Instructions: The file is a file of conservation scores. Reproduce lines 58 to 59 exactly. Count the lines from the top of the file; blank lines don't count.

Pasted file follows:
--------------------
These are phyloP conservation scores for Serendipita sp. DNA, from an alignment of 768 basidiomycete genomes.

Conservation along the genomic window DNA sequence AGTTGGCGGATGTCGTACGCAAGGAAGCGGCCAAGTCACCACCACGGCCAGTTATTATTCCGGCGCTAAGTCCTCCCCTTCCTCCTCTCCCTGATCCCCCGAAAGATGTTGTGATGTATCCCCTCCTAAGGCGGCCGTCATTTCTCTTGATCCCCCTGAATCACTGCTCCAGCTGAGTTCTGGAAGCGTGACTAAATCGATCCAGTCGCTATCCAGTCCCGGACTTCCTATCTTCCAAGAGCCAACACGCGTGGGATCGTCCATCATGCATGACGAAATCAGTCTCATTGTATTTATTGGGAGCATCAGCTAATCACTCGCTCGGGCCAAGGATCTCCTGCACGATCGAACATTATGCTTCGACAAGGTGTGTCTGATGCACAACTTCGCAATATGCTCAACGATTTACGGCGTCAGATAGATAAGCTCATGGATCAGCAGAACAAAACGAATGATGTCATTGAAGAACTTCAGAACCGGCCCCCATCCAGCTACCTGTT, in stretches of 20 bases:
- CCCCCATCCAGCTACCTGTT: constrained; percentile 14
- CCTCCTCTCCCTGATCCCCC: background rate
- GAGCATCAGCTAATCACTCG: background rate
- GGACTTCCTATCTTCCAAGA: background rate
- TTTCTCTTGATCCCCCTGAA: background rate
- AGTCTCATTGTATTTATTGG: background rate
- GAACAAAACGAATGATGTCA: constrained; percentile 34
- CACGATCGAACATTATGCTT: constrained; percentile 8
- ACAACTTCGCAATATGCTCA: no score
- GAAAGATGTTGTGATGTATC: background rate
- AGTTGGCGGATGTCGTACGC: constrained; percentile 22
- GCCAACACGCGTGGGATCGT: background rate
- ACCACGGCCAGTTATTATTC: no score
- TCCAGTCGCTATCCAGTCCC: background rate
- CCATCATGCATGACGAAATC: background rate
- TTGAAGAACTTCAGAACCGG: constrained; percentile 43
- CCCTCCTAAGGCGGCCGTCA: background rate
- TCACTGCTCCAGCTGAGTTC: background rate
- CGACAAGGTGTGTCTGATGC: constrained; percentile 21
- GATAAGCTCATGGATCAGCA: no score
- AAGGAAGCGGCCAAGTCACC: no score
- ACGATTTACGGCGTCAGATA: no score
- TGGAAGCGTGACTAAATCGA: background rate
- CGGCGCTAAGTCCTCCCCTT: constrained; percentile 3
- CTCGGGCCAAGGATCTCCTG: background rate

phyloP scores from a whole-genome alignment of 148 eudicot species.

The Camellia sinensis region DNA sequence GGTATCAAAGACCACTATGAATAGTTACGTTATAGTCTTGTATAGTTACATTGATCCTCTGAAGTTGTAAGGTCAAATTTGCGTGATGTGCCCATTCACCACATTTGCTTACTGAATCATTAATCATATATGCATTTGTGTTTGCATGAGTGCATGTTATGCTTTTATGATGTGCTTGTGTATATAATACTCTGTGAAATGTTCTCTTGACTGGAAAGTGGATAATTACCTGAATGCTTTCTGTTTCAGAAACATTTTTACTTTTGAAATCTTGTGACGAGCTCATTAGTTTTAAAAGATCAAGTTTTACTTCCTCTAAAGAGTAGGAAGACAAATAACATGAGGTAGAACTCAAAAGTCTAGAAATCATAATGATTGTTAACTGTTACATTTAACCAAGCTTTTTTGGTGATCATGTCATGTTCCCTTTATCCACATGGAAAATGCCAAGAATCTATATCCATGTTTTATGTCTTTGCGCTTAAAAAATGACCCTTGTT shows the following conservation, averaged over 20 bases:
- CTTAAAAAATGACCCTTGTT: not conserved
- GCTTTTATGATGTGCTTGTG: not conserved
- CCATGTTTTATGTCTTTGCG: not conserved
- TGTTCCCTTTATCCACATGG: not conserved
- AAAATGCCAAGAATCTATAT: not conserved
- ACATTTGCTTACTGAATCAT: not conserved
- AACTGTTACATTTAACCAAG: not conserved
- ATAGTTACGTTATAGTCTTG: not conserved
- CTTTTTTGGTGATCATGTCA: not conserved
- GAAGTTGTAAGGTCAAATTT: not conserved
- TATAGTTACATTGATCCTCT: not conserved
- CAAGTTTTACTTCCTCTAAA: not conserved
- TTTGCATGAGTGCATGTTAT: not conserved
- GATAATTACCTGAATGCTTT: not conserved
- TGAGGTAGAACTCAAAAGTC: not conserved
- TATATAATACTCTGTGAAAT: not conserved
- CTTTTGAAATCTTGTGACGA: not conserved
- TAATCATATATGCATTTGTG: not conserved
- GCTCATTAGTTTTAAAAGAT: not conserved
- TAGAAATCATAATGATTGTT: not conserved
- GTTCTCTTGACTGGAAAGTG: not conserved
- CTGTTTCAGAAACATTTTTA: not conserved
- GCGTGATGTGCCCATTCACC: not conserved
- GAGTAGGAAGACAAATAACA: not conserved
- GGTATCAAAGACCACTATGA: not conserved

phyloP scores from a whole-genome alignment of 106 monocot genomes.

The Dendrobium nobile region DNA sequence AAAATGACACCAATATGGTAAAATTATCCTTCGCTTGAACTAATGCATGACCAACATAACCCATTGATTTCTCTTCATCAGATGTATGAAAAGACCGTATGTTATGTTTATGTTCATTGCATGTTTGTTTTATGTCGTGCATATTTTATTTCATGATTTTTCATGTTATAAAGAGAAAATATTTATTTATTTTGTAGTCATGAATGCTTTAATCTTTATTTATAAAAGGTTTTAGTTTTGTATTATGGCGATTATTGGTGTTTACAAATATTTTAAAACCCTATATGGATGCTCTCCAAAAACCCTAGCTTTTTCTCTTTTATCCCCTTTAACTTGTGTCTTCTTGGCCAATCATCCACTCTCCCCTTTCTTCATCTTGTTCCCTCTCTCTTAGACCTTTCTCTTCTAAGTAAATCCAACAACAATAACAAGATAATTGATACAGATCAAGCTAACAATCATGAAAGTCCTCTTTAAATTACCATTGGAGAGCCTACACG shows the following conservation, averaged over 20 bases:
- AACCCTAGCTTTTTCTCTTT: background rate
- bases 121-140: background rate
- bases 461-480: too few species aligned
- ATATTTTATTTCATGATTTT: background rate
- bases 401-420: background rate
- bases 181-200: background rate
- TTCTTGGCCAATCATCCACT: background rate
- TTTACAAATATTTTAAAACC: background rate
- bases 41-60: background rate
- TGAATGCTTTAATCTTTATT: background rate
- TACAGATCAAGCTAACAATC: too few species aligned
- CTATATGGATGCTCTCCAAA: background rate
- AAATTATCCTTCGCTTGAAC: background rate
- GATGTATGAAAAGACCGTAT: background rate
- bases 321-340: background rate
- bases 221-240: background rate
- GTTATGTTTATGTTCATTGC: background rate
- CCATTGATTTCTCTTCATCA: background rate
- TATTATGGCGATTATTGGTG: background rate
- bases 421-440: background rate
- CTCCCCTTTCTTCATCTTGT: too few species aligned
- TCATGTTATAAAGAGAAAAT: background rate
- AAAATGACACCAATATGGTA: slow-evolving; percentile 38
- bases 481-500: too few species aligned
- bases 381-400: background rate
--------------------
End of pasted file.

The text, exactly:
- bases 121-140: background rate
- bases 461-480: too few species aligned